JL Weissman

The Battle Between Microbes and Their Viruses


Research Themes

An Ongoing Battle Between Microbes and Their Viruses

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Viruses that infect microbes severely impact their hosts’ population and evolutionary dynamics. In an ecological context, these viruses lead to the release of important nutrients back into the environment and play a role in maintaining community-level diversity. In an evolutionary context, viruses drive the evolution of host immune strategy, often leading to iterative co-evolutionary dynamics. In the microbial world these two contexts are not distinct, with demographic and genetic changes occurring at similar rates, making any separation of scales infeasible. This is especially true at the interface of viral-host interactions, where the set of host defense and viral anti-defense strategies is diverse and fast-evolving. Extensive research has profiled the diversity of host and viral communities, but we know relatively little about the distribution of host defense and viral anti-defense strategies across environments.

What drives selection favoring a particular defense strategy? What new defense systems are still waiting to be discovered? How do defense systems coevolve with pathogens over time, and how does this coevolution feed back into the dynamics of host-virus interactions? The central theme of my previous and ongoing work is the application of tools from the fields of machine learning and complex systems science, alongside more traditional approaches from population genetics and theoretical ecology, to understand the ecology and evolution of antiviral defense strategies.

Trait-Based Analysis of Natural Microbial Communities

To-date efforts to functionally annotate metagenomes have largely been concerned with reconstructing the metabolic potential of communities. While microbial metabolism is incredibly diverse and an important aspect of functional ecology, microbes are more than just the metabolic pathways they encode. For example, even in the context of growth, extremely broad distributions of minimal doubling times are observed for microbial species with similar metabolic capacity (from under ten minutes to multiple days). I have built both genomic predictors and curated trait databases to help characterize the distribution of traits like maximal growth rate in natural communities.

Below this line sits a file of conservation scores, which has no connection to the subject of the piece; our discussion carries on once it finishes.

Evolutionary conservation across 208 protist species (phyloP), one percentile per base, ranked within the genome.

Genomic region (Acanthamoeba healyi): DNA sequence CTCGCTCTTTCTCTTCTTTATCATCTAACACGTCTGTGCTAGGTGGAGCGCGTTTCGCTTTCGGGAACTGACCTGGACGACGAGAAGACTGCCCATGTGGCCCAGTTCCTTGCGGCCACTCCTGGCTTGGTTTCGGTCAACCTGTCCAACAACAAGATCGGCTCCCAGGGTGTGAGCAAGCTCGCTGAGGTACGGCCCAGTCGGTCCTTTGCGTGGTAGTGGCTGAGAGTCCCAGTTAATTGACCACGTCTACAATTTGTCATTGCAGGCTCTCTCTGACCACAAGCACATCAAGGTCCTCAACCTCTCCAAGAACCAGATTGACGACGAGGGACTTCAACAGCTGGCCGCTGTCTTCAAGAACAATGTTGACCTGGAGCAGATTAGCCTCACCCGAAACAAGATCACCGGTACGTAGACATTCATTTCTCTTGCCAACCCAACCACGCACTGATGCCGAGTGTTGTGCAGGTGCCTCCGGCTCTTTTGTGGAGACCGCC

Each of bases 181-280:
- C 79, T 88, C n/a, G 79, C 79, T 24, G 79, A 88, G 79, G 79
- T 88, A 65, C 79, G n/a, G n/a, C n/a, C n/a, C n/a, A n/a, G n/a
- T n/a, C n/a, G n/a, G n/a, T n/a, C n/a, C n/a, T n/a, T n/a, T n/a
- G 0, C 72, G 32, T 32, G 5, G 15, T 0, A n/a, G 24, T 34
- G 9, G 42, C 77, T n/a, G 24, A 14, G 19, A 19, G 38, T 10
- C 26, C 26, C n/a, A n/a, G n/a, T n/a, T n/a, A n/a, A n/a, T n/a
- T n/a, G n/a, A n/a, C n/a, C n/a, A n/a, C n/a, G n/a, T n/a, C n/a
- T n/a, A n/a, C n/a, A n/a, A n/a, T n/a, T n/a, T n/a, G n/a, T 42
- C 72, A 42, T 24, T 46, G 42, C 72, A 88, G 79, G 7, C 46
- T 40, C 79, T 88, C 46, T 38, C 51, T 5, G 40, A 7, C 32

Most recently I built a novel genomic estimator of maximal growth rate based on codon usage statistics that outperforms previous methods, including in a community context where I implemented a novel species abundance correction for metagenomes. In turn, I used this estimator to build a comprehensive database of over 200,000 growth rate estimates from genomes, metagenomes, and single-cell amplified genomes to survey growth potential across the range of prokaryotic diversity. The distribution of growth potentials suggested a natural divide between oligotrophs and coptiotrophs, and led me to propose a redefinition of these broad classes of microbes in terms of their selective environment. Additionally, my database revealed how culture collections, particularly of marine microbes, are strongly biased towards fast-growing organisms, with most environmentally-derived genomes on average having much slower predicted maximal growth rates than cultured isolates, illustrating that the current picture of microbial diversity is not only incomplete, but also highly skewed. I have implemented my growth-rate estimator in a user-friendly R package called gRodon.

Moving forward, I hope to leverage large phenotypic datasets to build improved genomic predictors for a variety of microbial traits - ultimately building an unbiased picture of microbial form and function in natural environments.

Background and Education

As of March 2020 I’m a Simons Foundation Postdoctoral Fellow in Marine Microbial Ecology in the Fuhrman Lab at USC.

Previously, I defended my PhD in Behavior, Ecology, Evolution, and Systematics (BEES) at the University of Maryland College Park coadvised by Philip LF Johnson (population genetics) and Bill Fagan (theoretical ecology). I was a COMBINE network science fellow (NSF), and before that a GAANN fellow in mathematical biology (US Dept. Ed.). My graduate training was broadly interdisciplinary with a heavy computational and theoretical emphasis, and I was lucky to have the opportunity to attend summer schools in Complex Systems Science at the Santa Fe Institute and in Microbial Diversity at the Woods Hole Marine Biological Laboratory.

I received a BA in mathematics and biology from Bard College in 2015 with a senior thesis advised by Bruce Robertson (biology) and Csilla Szabo (mathematics). As an undergraduate, I performed research under the supervision of faculty at Bard College, the Virginia Bioinformatics Institute, the Arizona State University Mathematics Department, and the Kavli Institute for Cosmological Physics at the University of Chicago.